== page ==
A few more observations.  First, I fly out of Lambert frequently, especially in recent days.   The use of the Runway 11-29 (the W-1W expansion runway’s official name) is still extremely limited.  Rare as it is, I did have the opportunity to land on the new runway a few days ago and saw from the low descent all the places I have trounced over recent years.   Through the passing dormant trees, I saw thick brown veins running through jagged concrete streets in the places where I have been forever banned from visiting again on foot.   Fellow travelers watching out their little oval windows gasped and commented on their thoughts of the desolate land below.  I caught one audible quip, “So this is St. Louis, the most dangerous city in America.  Sure looks like it!”    From an outsider’s perspective it would be difficult to imagine just how normal of a community once existed in this aerial tour of  post-apocalypse damage.

Another quip, “Why would someone ever build homes so close to an airport?”

That is a question I wanted to ask of Fischer & Frichtel, the builders of Carrollton in the 1960s.

I went into the F&F headquarters in May of this year, on a whim to find out if I could get some background information on Carrollton.  The secretary was extremely pleasant and did her best to contact anyone whom I may interview.    The company has been passed down in the family as the father had passed on.   The son now outsources much of his architectural needs on current projects and much of the Carrollton/Bridgeton home designs have been transferred to the City of Bridgeton for their historical archives.   Many of the original architects have passed on.

It may be time for me to visit City Hall once again.   If I am lucky, I will get to see the mid-century architectural plans for myself.   If I am extremely lucky, I may get to interview Conrad Bowers, the decades-long Bridgeton mayor and loud antagonist to the Lambert Runway Expansion plans.    I am admittedly nervous about interviewing people.   Yet my desire for answers to so many questions about the history of a place being slowly erased in my youth just might outweigh my interviewing inexperience.

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I have so many rich stories about Carrollton saved throughout the comments section of the blog as well as  received through email.   From time to time, I will share or re-post these tales of the good life while we wait and see what happens to the land.

From Marsha:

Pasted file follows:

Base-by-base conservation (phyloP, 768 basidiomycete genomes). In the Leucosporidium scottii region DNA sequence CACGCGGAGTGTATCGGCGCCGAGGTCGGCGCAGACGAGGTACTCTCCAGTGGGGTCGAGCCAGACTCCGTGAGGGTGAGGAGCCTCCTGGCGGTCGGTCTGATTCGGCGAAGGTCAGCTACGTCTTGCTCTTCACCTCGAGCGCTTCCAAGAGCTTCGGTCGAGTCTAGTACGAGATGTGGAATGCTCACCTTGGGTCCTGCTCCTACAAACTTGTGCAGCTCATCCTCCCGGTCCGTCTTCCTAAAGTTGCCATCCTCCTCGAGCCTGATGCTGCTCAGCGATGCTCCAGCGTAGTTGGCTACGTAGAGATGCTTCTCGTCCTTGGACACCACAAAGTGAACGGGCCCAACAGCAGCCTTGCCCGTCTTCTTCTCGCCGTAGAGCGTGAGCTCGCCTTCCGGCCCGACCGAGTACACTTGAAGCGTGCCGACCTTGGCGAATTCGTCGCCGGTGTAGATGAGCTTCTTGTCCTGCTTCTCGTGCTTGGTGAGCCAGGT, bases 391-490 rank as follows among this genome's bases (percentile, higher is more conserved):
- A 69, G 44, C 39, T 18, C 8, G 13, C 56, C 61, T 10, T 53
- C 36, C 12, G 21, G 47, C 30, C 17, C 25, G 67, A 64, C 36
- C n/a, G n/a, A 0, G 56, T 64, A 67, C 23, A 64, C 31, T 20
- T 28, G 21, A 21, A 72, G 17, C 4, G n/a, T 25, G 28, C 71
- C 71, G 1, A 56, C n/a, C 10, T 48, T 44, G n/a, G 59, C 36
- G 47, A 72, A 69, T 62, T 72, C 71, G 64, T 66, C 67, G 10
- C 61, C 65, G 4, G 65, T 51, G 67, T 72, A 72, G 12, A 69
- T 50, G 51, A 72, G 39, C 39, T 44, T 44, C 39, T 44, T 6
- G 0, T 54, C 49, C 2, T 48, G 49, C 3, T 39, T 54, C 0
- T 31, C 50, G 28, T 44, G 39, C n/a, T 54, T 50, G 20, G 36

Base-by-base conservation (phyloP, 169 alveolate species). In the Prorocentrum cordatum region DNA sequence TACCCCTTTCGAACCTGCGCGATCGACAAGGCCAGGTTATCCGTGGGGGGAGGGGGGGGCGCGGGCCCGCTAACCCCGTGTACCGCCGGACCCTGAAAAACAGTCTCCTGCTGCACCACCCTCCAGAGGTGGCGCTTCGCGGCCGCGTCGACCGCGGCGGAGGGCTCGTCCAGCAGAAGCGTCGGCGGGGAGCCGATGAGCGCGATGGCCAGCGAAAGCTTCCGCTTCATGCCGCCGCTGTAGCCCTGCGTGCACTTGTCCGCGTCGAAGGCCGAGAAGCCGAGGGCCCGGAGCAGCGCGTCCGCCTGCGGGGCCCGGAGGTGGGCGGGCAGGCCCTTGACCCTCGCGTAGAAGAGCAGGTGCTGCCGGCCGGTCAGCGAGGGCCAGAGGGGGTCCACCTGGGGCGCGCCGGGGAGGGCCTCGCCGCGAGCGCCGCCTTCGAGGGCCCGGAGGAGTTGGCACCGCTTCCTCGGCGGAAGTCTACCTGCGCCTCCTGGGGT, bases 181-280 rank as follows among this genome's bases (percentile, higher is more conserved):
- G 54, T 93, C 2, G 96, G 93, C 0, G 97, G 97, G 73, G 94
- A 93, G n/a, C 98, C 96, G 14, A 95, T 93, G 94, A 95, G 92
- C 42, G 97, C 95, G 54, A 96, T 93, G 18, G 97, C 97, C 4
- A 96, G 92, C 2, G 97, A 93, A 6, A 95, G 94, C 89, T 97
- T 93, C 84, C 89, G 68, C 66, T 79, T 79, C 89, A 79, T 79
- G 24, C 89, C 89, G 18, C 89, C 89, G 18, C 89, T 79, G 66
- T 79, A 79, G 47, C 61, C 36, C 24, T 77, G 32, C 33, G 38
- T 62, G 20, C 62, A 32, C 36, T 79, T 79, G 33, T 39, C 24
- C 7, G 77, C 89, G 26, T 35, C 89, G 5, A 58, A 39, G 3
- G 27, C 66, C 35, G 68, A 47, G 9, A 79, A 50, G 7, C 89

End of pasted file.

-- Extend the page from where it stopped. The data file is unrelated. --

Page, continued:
My brother was visiting this Thanksgiving and we started talking about Carrollton. He asked me if I ever drove through there and I told him not recently because it makes me profoundly sad. My parents, Bill and Doris Davis had a home built at 4106 Celburne Lane and we moved in in 1959. We were there before 270 was built and behind our house was rolling hills where rabbits and many other wildlife lived. There was no Carrollton Elelmentary when we moved there. We rode the bus over to Pattonville Elementary where I attended the 2nd grade and part of the 3rd while Carrollton Elementary was being built. While in 3rd grade they were completing the second phase of the school. I lived one house away from the Community Center and Carrollton Club and the swimming pool. It was a great place to grow up for a kid. We built forts and sledded down the hill there. In the summertime we always were in the pool the day it opened and the day it closed. Often we went swmming twice a day. I spent countless hours on the ballfields there choosing sides and playing games with the other neighbor kids. There was alway someone to play with and something to do. I took tap lessons in the basement of the Carrollton Club. Went to Cardinal games with the counselors at the Community Center. It was the best place in the world for a kid to grow up. Although we moved to St. Peters in 1967, I will forever cherish the memories of my childhood growing up in Carrolton and Bridgeton. I always felt safe. Parents didn’t worry about our safety. It hustled and bustled with families and life. That is why I have such a hard time returning there. It is so quiet. No signs of the lives that grew and flouished there except for the trees that are left standing. Thanks to Mrs. Caswell, Mrs. Mayfield and Mr. Mayfield for being such wonderful teachers. I am so greatful for our wonderful neighbors, Randy, Rhonda, Rene and Rodney Shockley and their parents, Glenn and Virginia. The Wagners and the Koellers and Sloans and Hambys. The Williams who lived up the street whos daughter Wendy was an olympic diver. Chic was an icon at the Carrollton Pool. Coach Ink who ran the pool for as long as I remember. What a time. What a place. Thank you for documenting this special place and it’s careless demise. Marsha